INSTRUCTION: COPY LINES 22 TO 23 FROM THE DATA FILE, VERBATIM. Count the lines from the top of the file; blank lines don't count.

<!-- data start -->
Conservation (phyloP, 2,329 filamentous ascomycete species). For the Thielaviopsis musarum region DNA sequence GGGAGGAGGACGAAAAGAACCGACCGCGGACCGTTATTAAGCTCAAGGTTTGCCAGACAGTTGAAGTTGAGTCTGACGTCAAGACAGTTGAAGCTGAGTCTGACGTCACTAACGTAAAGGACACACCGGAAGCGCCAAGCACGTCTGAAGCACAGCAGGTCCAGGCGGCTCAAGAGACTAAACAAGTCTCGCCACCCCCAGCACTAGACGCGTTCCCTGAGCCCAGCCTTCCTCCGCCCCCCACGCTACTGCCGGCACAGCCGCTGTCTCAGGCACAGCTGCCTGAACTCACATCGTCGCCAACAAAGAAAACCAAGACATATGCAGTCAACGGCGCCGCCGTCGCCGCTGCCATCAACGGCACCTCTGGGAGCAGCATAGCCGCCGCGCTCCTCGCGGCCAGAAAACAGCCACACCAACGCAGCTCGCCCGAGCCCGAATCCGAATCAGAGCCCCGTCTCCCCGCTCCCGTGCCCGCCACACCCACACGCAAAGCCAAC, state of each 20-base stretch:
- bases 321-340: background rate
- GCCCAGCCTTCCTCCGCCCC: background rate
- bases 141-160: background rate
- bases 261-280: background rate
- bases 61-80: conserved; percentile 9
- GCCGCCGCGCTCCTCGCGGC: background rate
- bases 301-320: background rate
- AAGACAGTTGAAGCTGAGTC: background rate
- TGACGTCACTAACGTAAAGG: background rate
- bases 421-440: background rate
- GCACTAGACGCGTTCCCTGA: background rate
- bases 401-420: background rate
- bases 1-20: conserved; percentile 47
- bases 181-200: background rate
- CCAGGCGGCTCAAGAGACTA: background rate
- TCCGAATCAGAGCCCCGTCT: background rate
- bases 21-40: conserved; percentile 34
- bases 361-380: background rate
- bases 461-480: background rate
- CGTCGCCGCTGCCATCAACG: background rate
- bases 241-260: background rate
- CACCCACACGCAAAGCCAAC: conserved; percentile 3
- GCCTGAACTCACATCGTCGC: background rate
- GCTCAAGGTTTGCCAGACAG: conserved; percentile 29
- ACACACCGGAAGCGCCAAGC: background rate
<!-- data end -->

- bases 241-260: background rate
- CACCCACACGCAAAGCCAAC: conserved; percentile 3